Press Release: Diamanda Galás

For Immediate Release: January 22, 2015

Diamanda Galás

Diamanda Galás

Diamanda Galás to deliver Keynote address “In the Mouth of the Crocodile” at UCLA’s Voice Studies Now Conference

Friday, January 30, 2015 4pm, Schoenberg Hall
Free and Open to the Public

One of the most exceptional singers and performance artists of our time visits UCLA for an unprecedented free event

LOS ANGELES, CA – UCLA’s Voice Studies Now Conference is proud to announce Diamanda Galás will be delivering the Keynote address, Friday, January 30th, 2015. Hailed as one of the most exceptional singers of our time, Diamanda Galás has earned international acclaim for her highly original and politically charged performance works. Notable among these are Plague Mass, Defixiones: Orders from the Dead, Vena Cava, Schrei X, and The Refugee. Galás is a singer, pianist, activist, painter, and one of the most revered artists of the late 20th Century.

In the past decade, Galás has toured worldwide, presenting the work of living and dead poets who were imprisoned, exiled, or assassinated from/by their own countries, who were in fear for their lives for real or perceived political/moral dissidence: Siamanto, César Vallejo, Ali Ahmad, Said Esber, Konstantin Kavafis, Yiannis Ritsos, Miguel Huezo Mixco, Pier Paolo Pasolini, Paul

In addition to lending her music to the films of directors such as Francis Ford Coppola, Oliver Stone, Wes Craven, Clive Barker, Derek Jarman, Hideo Nakata, Mercedes Moncada, James Wan, Zoe Mavroudi, and others, in 2011 Galás collaborated with filmmaker Davide Pepe to create the experimental sound and film work, Schrei 27. The film, an unrelenting portrait of a body suffering torture in a medical facility, continues to be presented in museums, festivals and cinemas worldwide.

Since 2012, Galás has been composing a concert-length theatrical work for voice, electronics and piano, based on the poetry of Georg Heym. The first movement (Das Fieberspital, based on the Heym poem of the same name) premiered in 2014 as a work-in-progress at the Dark Mofo festival in Tasmania. The entire work, which includes treatments of Heym’s Die Daemonen der Stadt and Das Blinde, Gottfried Benn’s Mann und Frau gehn durch die Krebsbaracke, and poetry by Galás, is currently being developed in residence at the Grotowski Institute in Poland. It will receive its world première in June 2016 during the “European City of Culture 2016” in Wroclaw.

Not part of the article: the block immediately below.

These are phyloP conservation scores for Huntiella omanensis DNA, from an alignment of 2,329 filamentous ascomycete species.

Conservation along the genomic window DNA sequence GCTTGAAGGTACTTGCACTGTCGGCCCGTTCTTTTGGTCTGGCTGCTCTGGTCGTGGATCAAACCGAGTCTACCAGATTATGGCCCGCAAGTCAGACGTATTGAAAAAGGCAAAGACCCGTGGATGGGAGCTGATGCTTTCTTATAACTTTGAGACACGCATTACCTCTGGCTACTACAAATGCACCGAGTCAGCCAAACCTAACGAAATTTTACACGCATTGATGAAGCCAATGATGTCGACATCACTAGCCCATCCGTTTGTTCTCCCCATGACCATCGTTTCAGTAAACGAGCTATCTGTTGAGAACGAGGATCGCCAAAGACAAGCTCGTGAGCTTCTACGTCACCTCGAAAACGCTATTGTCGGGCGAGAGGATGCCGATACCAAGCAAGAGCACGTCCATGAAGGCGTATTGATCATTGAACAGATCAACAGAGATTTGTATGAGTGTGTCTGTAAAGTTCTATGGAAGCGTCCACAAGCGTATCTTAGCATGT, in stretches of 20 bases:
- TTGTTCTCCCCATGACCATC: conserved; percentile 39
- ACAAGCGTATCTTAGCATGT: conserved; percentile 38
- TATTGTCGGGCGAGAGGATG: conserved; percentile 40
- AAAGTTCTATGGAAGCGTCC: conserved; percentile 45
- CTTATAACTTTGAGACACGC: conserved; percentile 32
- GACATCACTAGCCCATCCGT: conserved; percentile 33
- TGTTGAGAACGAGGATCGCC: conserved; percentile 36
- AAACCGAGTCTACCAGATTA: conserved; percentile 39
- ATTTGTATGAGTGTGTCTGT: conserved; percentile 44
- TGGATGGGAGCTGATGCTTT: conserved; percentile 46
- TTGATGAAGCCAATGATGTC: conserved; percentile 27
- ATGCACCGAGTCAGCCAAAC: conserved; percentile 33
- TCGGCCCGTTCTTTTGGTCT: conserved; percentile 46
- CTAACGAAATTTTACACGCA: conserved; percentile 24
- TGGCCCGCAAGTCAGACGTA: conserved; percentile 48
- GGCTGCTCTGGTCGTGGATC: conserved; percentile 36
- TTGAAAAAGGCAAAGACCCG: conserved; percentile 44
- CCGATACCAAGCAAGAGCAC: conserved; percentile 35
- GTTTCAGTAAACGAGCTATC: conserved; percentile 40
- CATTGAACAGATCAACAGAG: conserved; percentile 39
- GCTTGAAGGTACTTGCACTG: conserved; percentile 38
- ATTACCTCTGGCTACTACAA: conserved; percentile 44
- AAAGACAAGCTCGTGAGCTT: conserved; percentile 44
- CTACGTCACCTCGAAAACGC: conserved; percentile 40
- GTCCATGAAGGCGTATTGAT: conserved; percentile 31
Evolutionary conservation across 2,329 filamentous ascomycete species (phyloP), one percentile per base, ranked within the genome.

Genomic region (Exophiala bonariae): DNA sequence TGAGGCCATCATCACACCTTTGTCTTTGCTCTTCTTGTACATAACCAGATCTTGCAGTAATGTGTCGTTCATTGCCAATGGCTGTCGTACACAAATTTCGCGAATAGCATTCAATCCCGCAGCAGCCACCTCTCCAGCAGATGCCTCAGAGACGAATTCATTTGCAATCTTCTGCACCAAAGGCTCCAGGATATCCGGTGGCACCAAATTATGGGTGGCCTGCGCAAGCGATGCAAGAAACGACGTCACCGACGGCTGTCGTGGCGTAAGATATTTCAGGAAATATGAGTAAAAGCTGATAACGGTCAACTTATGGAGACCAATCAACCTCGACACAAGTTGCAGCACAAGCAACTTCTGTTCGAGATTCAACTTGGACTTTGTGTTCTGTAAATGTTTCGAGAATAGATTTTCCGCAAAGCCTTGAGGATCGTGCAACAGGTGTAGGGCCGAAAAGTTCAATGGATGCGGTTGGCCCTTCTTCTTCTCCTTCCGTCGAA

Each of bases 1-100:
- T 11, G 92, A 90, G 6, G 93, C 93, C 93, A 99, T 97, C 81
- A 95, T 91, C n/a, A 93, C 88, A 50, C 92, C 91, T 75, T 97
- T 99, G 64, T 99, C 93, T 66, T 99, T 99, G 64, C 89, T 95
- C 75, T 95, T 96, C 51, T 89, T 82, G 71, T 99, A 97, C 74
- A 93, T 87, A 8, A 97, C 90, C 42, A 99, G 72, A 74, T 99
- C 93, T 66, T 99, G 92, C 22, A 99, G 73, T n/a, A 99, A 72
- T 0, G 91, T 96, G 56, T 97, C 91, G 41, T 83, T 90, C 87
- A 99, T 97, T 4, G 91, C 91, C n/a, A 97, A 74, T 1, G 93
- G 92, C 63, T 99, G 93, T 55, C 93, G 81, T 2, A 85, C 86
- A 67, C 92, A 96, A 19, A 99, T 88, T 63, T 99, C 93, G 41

Galás is also completing a series of new recordings as well as remastered and remixed versions of earlier works to be released in the upcoming year.

Other current and recent work includes collaborations with the Norwegian Radio Orchestra (KORK) on treatments of poems by Paul Celan, Cesare Pavese and Georg Heym (arranged for voice, piano, electronics, and orchestra), and Espergesia, a composition for a cappella voice in small sanctuaries, based on the poem by Cesar Vallejo (first performed as a work-in-progress in 2013 at the Emmanuel Vigeland Mausoleum in Oslo).

QUOTES:

…her voice–ONE MOMENT SERPENTINE, THE NEXT A JUGGERNAUT–carries her audience on a journey into primal regions, where intellectual analysis and even aesthetic judgments become redundant. All you can do is listen and feel.

Clive Barker, Author/Filmmaker

You can sing a very aggressive word in such a way that it’s very funny. You can change words, completely turn them around on their head so that they mean exactly the opposite of what they are written down. There are endless possibilities which I think Diamanda Galás is doing already. She turns everything upside down by the way she sings it. She makes you feel nauseous or horrified or ridiculous just by her voice. I think that’s an incredible power.

PJ Harvey, Musician

The first time I saw her live was in a dingy bar in the meatpacking district in the early 90s. She was doing a techno collaboration with Aldo Hernandez – I remember feeling like she had ripped my guts out and driven knives through my body with her voice. I was left quaking. I had never experienced the voice so physically – it was undeniable and utterly arresting. It’s like a tidal wave moving through you. She harnesses tremendous power and delivers it through her voice.

Antony Hegarty, Musician

Galás carries Stanislavsky’s method of emotional truth to a logical extreme neither he nor Duse nor Lee Strasberg ever dreamed of. I have rarely heard such power of expression commanded by a single performer. … Galas is an aesthetic revolutionary.

Mark N. Grant,, New Music Box Magazine

I have seen Diamanda perform quite a few times and it’s always the most intense live experience I have as an audience member that year….I have no idea what she puts herself though to reach that level of intensity, [but] I have never heard a voice and a talent anywhere near hers.

Henry Rollins, Musician/Writer/Actor

ABOUT THE EVENT:

Voice Studies Now Conference UCLA (January 29th – 31st)